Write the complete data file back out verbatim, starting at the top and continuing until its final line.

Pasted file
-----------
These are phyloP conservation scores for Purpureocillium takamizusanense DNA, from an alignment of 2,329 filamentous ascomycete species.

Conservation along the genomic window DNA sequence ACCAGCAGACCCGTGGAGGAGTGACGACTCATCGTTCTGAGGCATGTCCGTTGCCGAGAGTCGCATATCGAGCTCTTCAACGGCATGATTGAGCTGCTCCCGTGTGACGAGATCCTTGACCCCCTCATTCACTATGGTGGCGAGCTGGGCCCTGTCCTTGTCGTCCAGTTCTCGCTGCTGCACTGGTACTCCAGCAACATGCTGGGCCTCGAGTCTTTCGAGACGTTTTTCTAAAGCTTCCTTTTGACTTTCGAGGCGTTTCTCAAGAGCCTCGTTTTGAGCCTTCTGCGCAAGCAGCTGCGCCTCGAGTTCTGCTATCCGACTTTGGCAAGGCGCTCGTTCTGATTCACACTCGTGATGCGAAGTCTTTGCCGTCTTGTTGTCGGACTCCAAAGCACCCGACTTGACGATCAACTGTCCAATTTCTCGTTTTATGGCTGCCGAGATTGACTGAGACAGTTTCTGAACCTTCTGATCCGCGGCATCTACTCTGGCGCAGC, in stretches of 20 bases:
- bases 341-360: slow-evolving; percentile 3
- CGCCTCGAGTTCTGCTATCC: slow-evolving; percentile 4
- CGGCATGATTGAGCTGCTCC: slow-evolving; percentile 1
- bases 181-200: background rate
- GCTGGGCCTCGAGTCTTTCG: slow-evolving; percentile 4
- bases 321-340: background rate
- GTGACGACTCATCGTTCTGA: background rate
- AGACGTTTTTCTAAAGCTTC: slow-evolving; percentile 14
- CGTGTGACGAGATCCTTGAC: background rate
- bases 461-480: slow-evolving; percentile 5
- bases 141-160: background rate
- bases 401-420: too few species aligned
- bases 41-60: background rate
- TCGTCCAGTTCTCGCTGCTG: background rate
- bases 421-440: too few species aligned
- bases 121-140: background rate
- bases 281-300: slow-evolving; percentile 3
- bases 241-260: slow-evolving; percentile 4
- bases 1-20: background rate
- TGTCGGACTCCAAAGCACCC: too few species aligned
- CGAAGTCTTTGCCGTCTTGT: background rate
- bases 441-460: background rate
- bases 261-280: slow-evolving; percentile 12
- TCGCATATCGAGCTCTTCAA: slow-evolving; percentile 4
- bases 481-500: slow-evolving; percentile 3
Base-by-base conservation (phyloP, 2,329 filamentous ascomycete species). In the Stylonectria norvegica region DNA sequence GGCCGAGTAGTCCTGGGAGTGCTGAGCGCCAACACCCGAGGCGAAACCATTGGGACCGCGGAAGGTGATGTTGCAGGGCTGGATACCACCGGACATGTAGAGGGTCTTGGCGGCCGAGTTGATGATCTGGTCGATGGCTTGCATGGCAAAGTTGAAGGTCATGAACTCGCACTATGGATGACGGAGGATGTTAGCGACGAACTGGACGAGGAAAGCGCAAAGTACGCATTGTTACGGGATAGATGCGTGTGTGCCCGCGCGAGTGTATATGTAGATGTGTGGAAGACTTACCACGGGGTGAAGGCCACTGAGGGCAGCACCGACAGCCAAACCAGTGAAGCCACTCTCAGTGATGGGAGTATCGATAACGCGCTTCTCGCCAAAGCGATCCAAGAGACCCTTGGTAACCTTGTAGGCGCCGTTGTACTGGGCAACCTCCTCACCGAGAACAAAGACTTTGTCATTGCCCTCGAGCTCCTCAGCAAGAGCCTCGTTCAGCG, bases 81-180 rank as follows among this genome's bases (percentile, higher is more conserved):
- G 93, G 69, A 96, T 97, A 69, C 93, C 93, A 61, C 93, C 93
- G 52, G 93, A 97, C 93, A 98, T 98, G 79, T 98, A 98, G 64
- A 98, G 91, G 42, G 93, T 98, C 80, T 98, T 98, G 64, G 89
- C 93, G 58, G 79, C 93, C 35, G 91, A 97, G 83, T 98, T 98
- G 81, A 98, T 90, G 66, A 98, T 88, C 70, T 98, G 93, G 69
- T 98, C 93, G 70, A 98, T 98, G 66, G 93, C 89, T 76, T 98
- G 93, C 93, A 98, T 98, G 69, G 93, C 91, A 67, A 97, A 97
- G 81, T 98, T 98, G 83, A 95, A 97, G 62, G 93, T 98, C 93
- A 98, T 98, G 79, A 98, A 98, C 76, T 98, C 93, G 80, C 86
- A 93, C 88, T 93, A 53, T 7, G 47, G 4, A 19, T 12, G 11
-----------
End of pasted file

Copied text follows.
These are phyloP conservation scores for Purpureocillium takamizusanense DNA, from an alignment of 2,329 filamentous ascomycete species.

Conservation along the genomic window DNA sequence ACCAGCAGACCCGTGGAGGAGTGACGACTCATCGTTCTGAGGCATGTCCGTTGCCGAGAGTCGCATATCGAGCTCTTCAACGGCATGATTGAGCTGCTCCCGTGTGACGAGATCCTTGACCCCCTCATTCACTATGGTGGCGAGCTGGGCCCTGTCCTTGTCGTCCAGTTCTCGCTGCTGCACTGGTACTCCAGCAACATGCTGGGCCTCGAGTCTTTCGAGACGTTTTTCTAAAGCTTCCTTTTGACTTTCGAGGCGTTTCTCAAGAGCCTCGTTTTGAGCCTTCTGCGCAAGCAGCTGCGCCTCGAGTTCTGCTATCCGACTTTGGCAAGGCGCTCGTTCTGATTCACACTCGTGATGCGAAGTCTTTGCCGTCTTGTTGTCGGACTCCAAAGCACCCGACTTGACGATCAACTGTCCAATTTCTCGTTTTATGGCTGCCGAGATTGACTGAGACAGTTTCTGAACCTTCTGATCCGCGGCATCTACTCTGGCGCAGC, in stretches of 20 bases:
- bases 341-360: slow-evolving; percentile 3
- CGCCTCGAGTTCTGCTATCC: slow-evolving; percentile 4
- CGGCATGATTGAGCTGCTCC: slow-evolving; percentile 1
- bases 181-200: background rate
- GCTGGGCCTCGAGTCTTTCG: slow-evolving; percentile 4
- bases 321-340: background rate
- GTGACGACTCATCGTTCTGA: background rate
- AGACGTTTTTCTAAAGCTTC: slow-evolving; percentile 14
- CGTGTGACGAGATCCTTGAC: background rate
- bases 461-480: slow-evolving; percentile 5
- bases 141-160: background rate
- bases 401-420: too few species aligned
- bases 41-60: background rate
- TCGTCCAGTTCTCGCTGCTG: background rate
- bases 421-440: too few species aligned
- bases 121-140: background rate
- bases 281-300: slow-evolving; percentile 3
- bases 241-260: slow-evolving; percentile 4
- bases 1-20: background rate
- TGTCGGACTCCAAAGCACCC: too few species aligned
- CGAAGTCTTTGCCGTCTTGT: background rate
- bases 441-460: background rate
- bases 261-280: slow-evolving; percentile 12
- TCGCATATCGAGCTCTTCAA: slow-evolving; percentile 4
- bases 481-500: slow-evolving; percentile 3
Base-by-base conservation (phyloP, 2,329 filamentous ascomycete species). In the Stylonectria norvegica region DNA sequence GGCCGAGTAGTCCTGGGAGTGCTGAGCGCCAACACCCGAGGCGAAACCATTGGGACCGCGGAAGGTGATGTTGCAGGGCTGGATACCACCGGACATGTAGAGGGTCTTGGCGGCCGAGTTGATGATCTGGTCGATGGCTTGCATGGCAAAGTTGAAGGTCATGAACTCGCACTATGGATGACGGAGGATGTTAGCGACGAACTGGACGAGGAAAGCGCAAAGTACGCATTGTTACGGGATAGATGCGTGTGTGCCCGCGCGAGTGTATATGTAGATGTGTGGAAGACTTACCACGGGGTGAAGGCCACTGAGGGCAGCACCGACAGCCAAACCAGTGAAGCCACTCTCAGTGATGGGAGTATCGATAACGCGCTTCTCGCCAAAGCGATCCAAGAGACCCTTGGTAACCTTGTAGGCGCCGTTGTACTGGGCAACCTCCTCACCGAGAACAAAGACTTTGTCATTGCCCTCGAGCTCCTCAGCAAGAGCCTCGTTCAGCG, bases 81-180 rank as follows among this genome's bases (percentile, higher is more conserved):
- G 93, G 69, A 96, T 97, A 69, C 93, C 93, A 61, C 93, C 93
- G 52, G 93, A 97, C 93, A 98, T 98, G 79, T 98, A 98, G 64
- A 98, G 91, G 42, G 93, T 98, C 80, T 98, T 98, G 64, G 89
- C 93, G 58, G 79, C 93, C 35, G 91, A 97, G 83, T 98, T 98
- G 81, A 98, T 90, G 66, A 98, T 88, C 70, T 98, G 93, G 69
- T 98, C 93, G 70, A 98, T 98, G 66, G 93, C 89, T 76, T 98
- G 93, C 93, A 98, T 98, G 69, G 93, C 91, A 67, A 97, A 97
- G 81, T 98, T 98, G 83, A 95, A 97, G 62, G 93, T 98, C 93
- A 98, T 98, G 79, A 98, A 98, C 76, T 98, C 93, G 80, C 86
- A 93, C 88, T 93, A 53, T 7, G 47, G 4, A 19, T 12, G 11